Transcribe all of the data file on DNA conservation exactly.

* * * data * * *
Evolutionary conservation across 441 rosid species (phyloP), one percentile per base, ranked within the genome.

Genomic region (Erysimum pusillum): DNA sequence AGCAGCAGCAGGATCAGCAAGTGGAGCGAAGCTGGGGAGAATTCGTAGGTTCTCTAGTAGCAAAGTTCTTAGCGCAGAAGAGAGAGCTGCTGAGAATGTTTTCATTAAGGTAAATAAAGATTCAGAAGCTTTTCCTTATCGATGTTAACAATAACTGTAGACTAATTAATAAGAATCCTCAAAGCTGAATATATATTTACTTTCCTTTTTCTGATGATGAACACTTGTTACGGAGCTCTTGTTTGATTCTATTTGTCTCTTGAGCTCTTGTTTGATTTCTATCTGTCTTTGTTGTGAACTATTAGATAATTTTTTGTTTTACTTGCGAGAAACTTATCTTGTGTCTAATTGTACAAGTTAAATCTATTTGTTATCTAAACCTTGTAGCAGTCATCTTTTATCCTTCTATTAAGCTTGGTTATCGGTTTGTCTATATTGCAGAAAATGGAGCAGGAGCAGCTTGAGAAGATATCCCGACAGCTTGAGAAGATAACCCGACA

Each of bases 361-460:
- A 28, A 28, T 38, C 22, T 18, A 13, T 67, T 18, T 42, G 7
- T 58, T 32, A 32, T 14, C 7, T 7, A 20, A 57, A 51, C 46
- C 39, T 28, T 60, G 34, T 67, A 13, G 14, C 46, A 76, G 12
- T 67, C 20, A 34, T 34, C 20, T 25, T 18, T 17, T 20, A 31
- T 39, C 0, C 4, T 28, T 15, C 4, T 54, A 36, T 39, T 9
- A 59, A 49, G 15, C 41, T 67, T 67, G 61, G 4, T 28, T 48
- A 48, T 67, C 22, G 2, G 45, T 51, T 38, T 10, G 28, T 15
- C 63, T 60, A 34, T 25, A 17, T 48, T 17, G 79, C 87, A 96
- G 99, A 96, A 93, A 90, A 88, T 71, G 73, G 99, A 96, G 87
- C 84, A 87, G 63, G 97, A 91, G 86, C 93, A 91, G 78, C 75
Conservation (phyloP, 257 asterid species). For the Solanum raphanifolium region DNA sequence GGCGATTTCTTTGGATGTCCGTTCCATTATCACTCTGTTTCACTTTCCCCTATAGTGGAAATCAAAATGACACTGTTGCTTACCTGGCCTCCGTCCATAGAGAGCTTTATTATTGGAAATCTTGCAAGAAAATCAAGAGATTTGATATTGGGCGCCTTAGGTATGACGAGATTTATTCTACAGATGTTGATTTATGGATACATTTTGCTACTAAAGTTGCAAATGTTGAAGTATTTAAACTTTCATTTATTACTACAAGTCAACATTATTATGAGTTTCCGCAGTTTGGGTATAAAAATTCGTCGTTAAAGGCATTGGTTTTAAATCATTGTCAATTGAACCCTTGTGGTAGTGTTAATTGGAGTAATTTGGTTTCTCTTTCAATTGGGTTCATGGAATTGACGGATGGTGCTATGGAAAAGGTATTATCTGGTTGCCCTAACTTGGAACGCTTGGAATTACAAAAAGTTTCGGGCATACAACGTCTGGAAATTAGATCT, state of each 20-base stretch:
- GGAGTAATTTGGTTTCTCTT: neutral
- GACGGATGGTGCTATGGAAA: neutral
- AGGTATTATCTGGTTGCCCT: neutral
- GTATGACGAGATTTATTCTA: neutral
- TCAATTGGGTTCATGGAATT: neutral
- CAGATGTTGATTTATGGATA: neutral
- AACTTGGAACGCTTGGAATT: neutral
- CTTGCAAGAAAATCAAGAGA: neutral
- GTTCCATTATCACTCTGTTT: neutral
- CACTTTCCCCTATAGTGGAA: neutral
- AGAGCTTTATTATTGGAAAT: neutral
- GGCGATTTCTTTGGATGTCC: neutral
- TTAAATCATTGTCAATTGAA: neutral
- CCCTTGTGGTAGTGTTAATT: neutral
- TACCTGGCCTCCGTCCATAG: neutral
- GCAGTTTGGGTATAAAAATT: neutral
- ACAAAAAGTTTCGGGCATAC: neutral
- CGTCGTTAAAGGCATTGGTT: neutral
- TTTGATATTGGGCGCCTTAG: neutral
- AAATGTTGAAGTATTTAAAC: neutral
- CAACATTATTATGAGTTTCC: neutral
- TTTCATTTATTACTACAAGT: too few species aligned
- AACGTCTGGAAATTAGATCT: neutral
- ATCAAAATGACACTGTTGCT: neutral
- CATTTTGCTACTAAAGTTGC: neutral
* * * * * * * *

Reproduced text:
Evolutionary conservation across 441 rosid species (phyloP), one percentile per base, ranked within the genome.

Genomic region (Erysimum pusillum): DNA sequence AGCAGCAGCAGGATCAGCAAGTGGAGCGAAGCTGGGGAGAATTCGTAGGTTCTCTAGTAGCAAAGTTCTTAGCGCAGAAGAGAGAGCTGCTGAGAATGTTTTCATTAAGGTAAATAAAGATTCAGAAGCTTTTCCTTATCGATGTTAACAATAACTGTAGACTAATTAATAAGAATCCTCAAAGCTGAATATATATTTACTTTCCTTTTTCTGATGATGAACACTTGTTACGGAGCTCTTGTTTGATTCTATTTGTCTCTTGAGCTCTTGTTTGATTTCTATCTGTCTTTGTTGTGAACTATTAGATAATTTTTTGTTTTACTTGCGAGAAACTTATCTTGTGTCTAATTGTACAAGTTAAATCTATTTGTTATCTAAACCTTGTAGCAGTCATCTTTTATCCTTCTATTAAGCTTGGTTATCGGTTTGTCTATATTGCAGAAAATGGAGCAGGAGCAGCTTGAGAAGATATCCCGACAGCTTGAGAAGATAACCCGACA

Each of bases 361-460:
- A 28, A 28, T 38, C 22, T 18, A 13, T 67, T 18, T 42, G 7
- T 58, T 32, A 32, T 14, C 7, T 7, A 20, A 57, A 51, C 46
- C 39, T 28, T 60, G 34, T 67, A 13, G 14, C 46, A 76, G 12
- T 67, C 20, A 34, T 34, C 20, T 25, T 18, T 17, T 20, A 31
- T 39, C 0, C 4, T 28, T 15, C 4, T 54, A 36, T 39, T 9
- A 59, A 49, G 15, C 41, T 67, T 67, G 61, G 4, T 28, T 48
- A 48, T 67, C 22, G 2, G 45, T 51, T 38, T 10, G 28, T 15
- C 63, T 60, A 34, T 25, A 17, T 48, T 17, G 79, C 87, A 96
- G 99, A 96, A 93, A 90, A 88, T 71, G 73, G 99, A 96, G 87
- C 84, A 87, G 63, G 97, A 91, G 86, C 93, A 91, G 78, C 75
Conservation (phyloP, 257 asterid species). For the Solanum raphanifolium region DNA sequence GGCGATTTCTTTGGATGTCCGTTCCATTATCACTCTGTTTCACTTTCCCCTATAGTGGAAATCAAAATGACACTGTTGCTTACCTGGCCTCCGTCCATAGAGAGCTTTATTATTGGAAATCTTGCAAGAAAATCAAGAGATTTGATATTGGGCGCCTTAGGTATGACGAGATTTATTCTACAGATGTTGATTTATGGATACATTTTGCTACTAAAGTTGCAAATGTTGAAGTATTTAAACTTTCATTTATTACTACAAGTCAACATTATTATGAGTTTCCGCAGTTTGGGTATAAAAATTCGTCGTTAAAGGCATTGGTTTTAAATCATTGTCAATTGAACCCTTGTGGTAGTGTTAATTGGAGTAATTTGGTTTCTCTTTCAATTGGGTTCATGGAATTGACGGATGGTGCTATGGAAAAGGTATTATCTGGTTGCCCTAACTTGGAACGCTTGGAATTACAAAAAGTTTCGGGCATACAACGTCTGGAAATTAGATCT, state of each 20-base stretch:
- GGAGTAATTTGGTTTCTCTT: neutral
- GACGGATGGTGCTATGGAAA: neutral
- AGGTATTATCTGGTTGCCCT: neutral
- GTATGACGAGATTTATTCTA: neutral
- TCAATTGGGTTCATGGAATT: neutral
- CAGATGTTGATTTATGGATA: neutral
- AACTTGGAACGCTTGGAATT: neutral
- CTTGCAAGAAAATCAAGAGA: neutral
- GTTCCATTATCACTCTGTTT: neutral
- CACTTTCCCCTATAGTGGAA: neutral
- AGAGCTTTATTATTGGAAAT: neutral
- GGCGATTTCTTTGGATGTCC: neutral
- TTAAATCATTGTCAATTGAA: neutral
- CCCTTGTGGTAGTGTTAATT: neutral
- TACCTGGCCTCCGTCCATAG: neutral
- GCAGTTTGGGTATAAAAATT: neutral
- ACAAAAAGTTTCGGGCATAC: neutral
- CGTCGTTAAAGGCATTGGTT: neutral
- TTTGATATTGGGCGCCTTAG: neutral
- AAATGTTGAAGTATTTAAAC: neutral
- CAACATTATTATGAGTTTCC: neutral
- TTTCATTTATTACTACAAGT: too few species aligned
- AACGTCTGGAAATTAGATCT: neutral
- ATCAAAATGACACTGTTGCT: neutral
- CATTTTGCTACTAAAGTTGC: neutral